French composer Alain Amouyal resurrects the much-decried genre of mood music.
Amouyal is a dentist, wich enduring love for music. He has long used music to calm and encourage his patients during dental procedures, and in 1987 got involved in composlng and performlng music geared to achieving specific effects on the Iistener.
The result has been a stunnlng number of discs, all originally rooted in the composer's improvisations on electronic synthetizers. The result is a rich, pleasant sound. It reminds me very much of music composed as background to films, especially fantasy films, such as the Lord of the Rings cycle.
I have acquired four of the discs, and I find myself completely intrigued.
They don't follow any of the musical structures which I have come to know, but they are never repetitive or depressing.
Two of the discs are performed by the London Symphony Orchestra, and are the background for multimedia opera/ballets.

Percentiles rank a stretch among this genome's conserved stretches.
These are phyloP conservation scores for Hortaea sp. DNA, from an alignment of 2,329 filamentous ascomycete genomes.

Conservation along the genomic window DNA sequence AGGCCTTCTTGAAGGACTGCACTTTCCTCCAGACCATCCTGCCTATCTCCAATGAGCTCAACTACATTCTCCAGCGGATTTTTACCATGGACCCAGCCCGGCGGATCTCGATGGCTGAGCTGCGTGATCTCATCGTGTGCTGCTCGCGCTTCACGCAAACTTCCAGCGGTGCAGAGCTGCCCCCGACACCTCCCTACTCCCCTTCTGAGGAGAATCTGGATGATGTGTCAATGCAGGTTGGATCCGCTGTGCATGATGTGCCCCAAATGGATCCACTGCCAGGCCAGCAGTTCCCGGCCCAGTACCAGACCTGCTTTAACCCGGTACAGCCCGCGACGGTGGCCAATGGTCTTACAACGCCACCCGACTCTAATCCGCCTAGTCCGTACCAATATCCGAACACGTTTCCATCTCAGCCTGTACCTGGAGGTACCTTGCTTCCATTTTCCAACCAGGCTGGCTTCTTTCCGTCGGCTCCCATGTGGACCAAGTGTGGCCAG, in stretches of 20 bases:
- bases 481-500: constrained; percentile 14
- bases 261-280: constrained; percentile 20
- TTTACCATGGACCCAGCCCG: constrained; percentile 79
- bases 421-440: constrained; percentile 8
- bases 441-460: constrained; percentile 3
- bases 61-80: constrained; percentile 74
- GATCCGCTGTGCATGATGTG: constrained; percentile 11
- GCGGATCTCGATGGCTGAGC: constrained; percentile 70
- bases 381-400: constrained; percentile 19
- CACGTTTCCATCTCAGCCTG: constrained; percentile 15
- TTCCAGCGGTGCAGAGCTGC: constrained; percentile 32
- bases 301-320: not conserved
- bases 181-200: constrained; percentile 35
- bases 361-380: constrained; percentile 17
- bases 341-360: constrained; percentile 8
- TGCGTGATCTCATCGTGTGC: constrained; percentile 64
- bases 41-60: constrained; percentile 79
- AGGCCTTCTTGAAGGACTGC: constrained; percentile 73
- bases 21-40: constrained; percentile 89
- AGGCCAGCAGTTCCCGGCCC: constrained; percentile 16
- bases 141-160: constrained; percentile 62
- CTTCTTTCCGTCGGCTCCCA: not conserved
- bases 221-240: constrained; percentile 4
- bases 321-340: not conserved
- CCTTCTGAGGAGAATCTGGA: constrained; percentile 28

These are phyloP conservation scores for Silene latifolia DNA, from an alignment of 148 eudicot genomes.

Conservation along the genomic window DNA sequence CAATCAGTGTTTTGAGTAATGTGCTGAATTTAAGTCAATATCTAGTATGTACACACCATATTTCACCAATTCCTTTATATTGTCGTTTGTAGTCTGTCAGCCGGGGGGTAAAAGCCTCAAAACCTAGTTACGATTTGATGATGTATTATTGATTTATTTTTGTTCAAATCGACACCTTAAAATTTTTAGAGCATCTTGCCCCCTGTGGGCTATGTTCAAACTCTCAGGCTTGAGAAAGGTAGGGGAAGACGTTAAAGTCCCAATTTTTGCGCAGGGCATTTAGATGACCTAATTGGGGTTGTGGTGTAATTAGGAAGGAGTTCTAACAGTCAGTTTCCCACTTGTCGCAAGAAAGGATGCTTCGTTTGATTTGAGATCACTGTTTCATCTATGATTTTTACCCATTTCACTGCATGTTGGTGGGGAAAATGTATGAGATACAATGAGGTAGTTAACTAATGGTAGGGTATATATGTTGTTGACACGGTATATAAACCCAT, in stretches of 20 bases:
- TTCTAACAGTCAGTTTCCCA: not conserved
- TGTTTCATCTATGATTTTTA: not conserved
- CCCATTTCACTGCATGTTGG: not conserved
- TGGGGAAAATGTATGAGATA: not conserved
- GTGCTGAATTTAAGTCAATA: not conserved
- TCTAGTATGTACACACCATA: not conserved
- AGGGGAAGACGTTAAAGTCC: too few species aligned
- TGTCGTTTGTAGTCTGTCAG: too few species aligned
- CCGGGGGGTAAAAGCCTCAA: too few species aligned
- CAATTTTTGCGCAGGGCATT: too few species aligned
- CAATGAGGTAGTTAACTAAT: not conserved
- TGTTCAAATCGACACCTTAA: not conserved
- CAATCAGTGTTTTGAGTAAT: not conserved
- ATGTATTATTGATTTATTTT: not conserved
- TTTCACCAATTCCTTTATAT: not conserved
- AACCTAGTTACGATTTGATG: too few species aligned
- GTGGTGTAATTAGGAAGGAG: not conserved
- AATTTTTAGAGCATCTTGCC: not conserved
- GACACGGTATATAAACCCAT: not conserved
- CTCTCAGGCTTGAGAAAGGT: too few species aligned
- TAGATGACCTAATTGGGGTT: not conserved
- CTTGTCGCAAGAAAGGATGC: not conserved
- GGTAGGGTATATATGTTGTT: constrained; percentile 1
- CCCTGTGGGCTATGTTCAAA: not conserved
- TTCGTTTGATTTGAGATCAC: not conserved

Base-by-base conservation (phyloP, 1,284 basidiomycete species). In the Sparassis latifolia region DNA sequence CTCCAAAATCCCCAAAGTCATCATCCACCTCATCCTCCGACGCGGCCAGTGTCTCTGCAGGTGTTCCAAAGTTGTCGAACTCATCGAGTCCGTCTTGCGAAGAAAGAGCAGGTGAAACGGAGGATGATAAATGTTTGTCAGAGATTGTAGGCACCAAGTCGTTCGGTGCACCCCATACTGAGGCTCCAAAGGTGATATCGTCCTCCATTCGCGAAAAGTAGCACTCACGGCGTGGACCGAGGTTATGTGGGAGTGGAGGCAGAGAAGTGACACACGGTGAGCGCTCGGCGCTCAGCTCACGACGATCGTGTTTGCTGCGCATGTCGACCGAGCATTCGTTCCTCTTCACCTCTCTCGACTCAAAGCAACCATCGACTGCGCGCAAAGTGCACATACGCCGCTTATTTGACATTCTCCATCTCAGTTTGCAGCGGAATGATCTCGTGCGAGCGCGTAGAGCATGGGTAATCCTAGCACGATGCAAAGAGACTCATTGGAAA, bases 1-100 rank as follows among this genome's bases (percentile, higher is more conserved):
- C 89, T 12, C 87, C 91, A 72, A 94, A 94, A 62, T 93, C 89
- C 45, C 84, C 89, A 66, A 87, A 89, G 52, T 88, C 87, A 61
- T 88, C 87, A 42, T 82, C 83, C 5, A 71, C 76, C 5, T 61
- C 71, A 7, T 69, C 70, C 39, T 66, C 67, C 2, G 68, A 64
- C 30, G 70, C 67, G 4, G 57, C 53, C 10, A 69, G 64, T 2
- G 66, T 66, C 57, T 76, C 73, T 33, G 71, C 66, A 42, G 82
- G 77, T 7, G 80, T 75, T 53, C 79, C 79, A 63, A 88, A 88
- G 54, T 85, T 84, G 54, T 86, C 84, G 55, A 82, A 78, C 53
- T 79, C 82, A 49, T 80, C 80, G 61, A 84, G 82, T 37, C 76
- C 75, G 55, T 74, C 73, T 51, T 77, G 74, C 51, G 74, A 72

Frames for a Fairy Tale was conducted by Paul Mann, featuring soprano Suzan Montgomery and pianist John Alley.
It was recorded in the famed Abbey Road Studio 1, made famous by the Beatles.
Orpheus is a CD-Rom, with the visual images intended to accompany the Frames for a Fairy Tale disc, dealing with 15 images from the Iife of the Greek hero and musician for whom it is named. The other discs I own are Enlightened Heart, and Platform, which I belleve was the original release.
All are hypnotic. Whenever I turned them on, I inevitabty find my first reaction is that the sound is too rich and heavy, but I leave them on, and often conduct my entire afternoon with them playing in the background. The result is restful and cathartic. They beat short term annoyances, fatigue, and any number of negatives.
I suspect my NEA advisors would be horrified by this review, because reviewers have a responsability to be rational and incisive, but this music touches the emotion, in way that science would say are impossible. I enjoy them very much.
You can find them for sale at around $17.95 at a number of stores in internet sites.
The composer's Web site is www.alalnamouyal.com.
Robert W. Plyler